#7: Test paint on the surface it will be on

I talked about this a little in the reveal post, but when I went to select a trim color for the guest bedroom, I tested it out on the wall because the trim wasn’t installed yet. Silly me! I knew to test it on multiple places throughout the room because light can change slightly throughout. I knew to test it next to the wall color to make sure I liked the contrast. And I liked the color I chose . . . until it was actually on the trim. The color looked different on the wood trim than it did on the wall (duh!) and I didn’t like it on the trim. So I had to go and re-paint all the doors trim. I love the new trim color, but it was tedious and annoying to re-do and had I just tested paint on the actual trim pieces I could have avoided the whole thing.

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#8: Get opinions from multiple contractors/companies

When we first started planning, we reached out to two contractors. I’m so glad we did, because only one of them proved to be reliable (obviously, this is the one we chose). Then when it came to vanity tops, I looked at multiple companies but only followed through with one (because at the time, this was the only company I could find with the material we wanted). Obviously, this company was not a good choice and we had to go back to the drawing board and find someone else. Lesson learned: always get multiple opinions/quotes/etc.

Overall, I love how both rooms turned out. In many ways, it fulfills and even exceeds my original vision for the space! We learned a lot from the whole experience and I know that the lessons learned will be valuable help to us as we continue to go through the house room by room and make this house into our dream home.

Guest Bedroom Reveal

For the past 3+ months, we’ve been working on updating the guest space in our home and everything is finally finished! I could not be happier with the transformation and I’m so excited to finally share how the space looks now.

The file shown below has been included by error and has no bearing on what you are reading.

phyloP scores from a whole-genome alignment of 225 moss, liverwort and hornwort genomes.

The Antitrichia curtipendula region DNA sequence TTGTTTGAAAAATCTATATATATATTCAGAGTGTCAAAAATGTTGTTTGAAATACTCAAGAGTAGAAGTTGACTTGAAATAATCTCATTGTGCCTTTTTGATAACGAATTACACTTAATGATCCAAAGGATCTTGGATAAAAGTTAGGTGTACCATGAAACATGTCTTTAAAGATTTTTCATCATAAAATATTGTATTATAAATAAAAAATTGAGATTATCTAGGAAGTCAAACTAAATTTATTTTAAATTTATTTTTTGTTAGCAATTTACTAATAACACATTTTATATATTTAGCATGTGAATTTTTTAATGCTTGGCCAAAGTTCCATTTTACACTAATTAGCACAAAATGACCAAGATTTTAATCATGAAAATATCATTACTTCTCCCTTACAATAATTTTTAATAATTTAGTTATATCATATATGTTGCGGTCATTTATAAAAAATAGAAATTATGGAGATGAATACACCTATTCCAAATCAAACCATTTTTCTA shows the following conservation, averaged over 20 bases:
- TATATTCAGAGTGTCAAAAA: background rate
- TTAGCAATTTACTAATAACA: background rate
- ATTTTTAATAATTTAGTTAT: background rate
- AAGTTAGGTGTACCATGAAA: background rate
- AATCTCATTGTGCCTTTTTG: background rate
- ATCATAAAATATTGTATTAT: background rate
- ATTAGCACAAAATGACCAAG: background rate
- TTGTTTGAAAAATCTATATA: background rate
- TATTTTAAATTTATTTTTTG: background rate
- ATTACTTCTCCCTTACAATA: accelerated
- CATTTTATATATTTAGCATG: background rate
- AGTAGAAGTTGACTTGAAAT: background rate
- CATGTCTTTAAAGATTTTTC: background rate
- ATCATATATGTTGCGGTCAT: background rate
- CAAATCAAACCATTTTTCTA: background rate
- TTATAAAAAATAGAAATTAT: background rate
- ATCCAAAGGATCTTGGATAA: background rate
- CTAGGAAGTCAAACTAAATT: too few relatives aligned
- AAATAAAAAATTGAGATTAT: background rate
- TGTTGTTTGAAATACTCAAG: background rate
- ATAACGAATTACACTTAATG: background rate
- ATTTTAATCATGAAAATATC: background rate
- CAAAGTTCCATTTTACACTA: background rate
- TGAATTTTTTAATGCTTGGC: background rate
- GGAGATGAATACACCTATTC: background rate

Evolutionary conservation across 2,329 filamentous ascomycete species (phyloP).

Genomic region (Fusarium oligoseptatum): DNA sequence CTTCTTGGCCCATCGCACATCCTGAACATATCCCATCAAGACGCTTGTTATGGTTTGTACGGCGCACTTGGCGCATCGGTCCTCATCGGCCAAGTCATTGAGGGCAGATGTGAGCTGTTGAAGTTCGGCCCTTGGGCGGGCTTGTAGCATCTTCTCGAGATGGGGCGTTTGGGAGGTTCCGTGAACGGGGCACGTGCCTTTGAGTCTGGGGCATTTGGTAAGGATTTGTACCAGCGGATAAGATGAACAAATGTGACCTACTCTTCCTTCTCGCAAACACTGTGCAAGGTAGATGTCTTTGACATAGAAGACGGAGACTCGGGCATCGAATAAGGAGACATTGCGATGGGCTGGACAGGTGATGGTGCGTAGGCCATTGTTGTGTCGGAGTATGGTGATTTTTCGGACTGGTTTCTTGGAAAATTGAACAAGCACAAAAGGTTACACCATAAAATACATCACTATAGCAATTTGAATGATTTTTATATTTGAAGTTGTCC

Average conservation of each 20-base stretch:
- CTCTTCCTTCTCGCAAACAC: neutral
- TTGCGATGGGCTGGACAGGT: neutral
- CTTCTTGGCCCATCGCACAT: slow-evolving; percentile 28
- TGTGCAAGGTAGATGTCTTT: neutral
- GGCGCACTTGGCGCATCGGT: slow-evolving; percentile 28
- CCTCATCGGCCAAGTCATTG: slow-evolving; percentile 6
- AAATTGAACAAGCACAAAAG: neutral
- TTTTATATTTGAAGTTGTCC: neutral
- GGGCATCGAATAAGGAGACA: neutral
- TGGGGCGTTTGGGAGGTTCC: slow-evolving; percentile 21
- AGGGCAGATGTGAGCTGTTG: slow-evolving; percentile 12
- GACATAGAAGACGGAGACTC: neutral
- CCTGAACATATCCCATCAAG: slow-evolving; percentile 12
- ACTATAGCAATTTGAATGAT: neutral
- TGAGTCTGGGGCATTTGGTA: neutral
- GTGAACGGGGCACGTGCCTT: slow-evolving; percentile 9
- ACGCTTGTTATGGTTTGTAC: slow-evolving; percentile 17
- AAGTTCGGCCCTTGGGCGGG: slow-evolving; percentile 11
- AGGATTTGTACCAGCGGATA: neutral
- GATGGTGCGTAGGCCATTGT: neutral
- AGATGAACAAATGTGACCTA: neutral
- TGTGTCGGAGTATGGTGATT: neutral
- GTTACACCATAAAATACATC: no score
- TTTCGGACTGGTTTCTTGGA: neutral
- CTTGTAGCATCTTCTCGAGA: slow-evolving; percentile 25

Welcome to our guest room!

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When we first moved in, I knew this area was the first major renovation I wanted to tackle. This basement bedroom was a natural choice for a guest room, but there were some pretty major things to address: no window, dark walls, odd outlet placements (why is there an outlet halfway up the left wall??), and of course, that wallpaper.

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The biggest change we made was to add a window to bring in natural light and make it a legal bedroom. Luckily, even though it is in the basement, only the bottom half of the wall is foundation/underground so our contractor could add it without much extra hassle to the exterior. The natural light is mostly indirect due to the angle of house and the fact that the window is behind our back deck, but it still makes a huge difference.

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I also knew from the very beginning that I wanted to nix the wallpaper, brighten up the walls, and add board and batten to make the half-wall into a feature, which ended up doubling as a headboard. I love how it turned out!

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Justin cut down, sanded, and stained a nice thick slab of white oak for the top of the wall, which provides not only a shelf for plants and simple decor, but also extra space for guests to place things if needed. And did you notice the artwork giving a little nod to the room’s original decor? Much more my style!

There wasn’t a way to fit a dresser in the room without it seeming crowded, so on the wall opposite the bed we converted the built-in TV cabinet to a linen closet for guest use and to hold extra towels, blankets, pillows, etc. You can read all about that full project in this blog post.

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We also swapped out all the old trim – I wanted a much thicker look and it actually made the room seem bigger and the ceiling higher! – and painted it in a soft contrasting color. I didn’t want too stark of a contrast, so at first we had it painted just a shade or two darker than the walls. but it didn’t end up providing quite enough contrast for me. I chose to lighten up my favorite shade of gray to 75% and repaint all the trim and doors and I’m so much happier with the contrast now.

Even though there isn’t room for a dresser, I still wanted a space for guests to sit and get ready. I had a narrow table from the entryway of my previous home and, when paired with a mirror and chair, it was just right to use as a small vanity. It also solved the problem of what to do with this awkward little angled wall – win win!

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A wider desk would have been too clunky in the space, but this is thin enough to work and still provide space for jewelry, make-up, etc.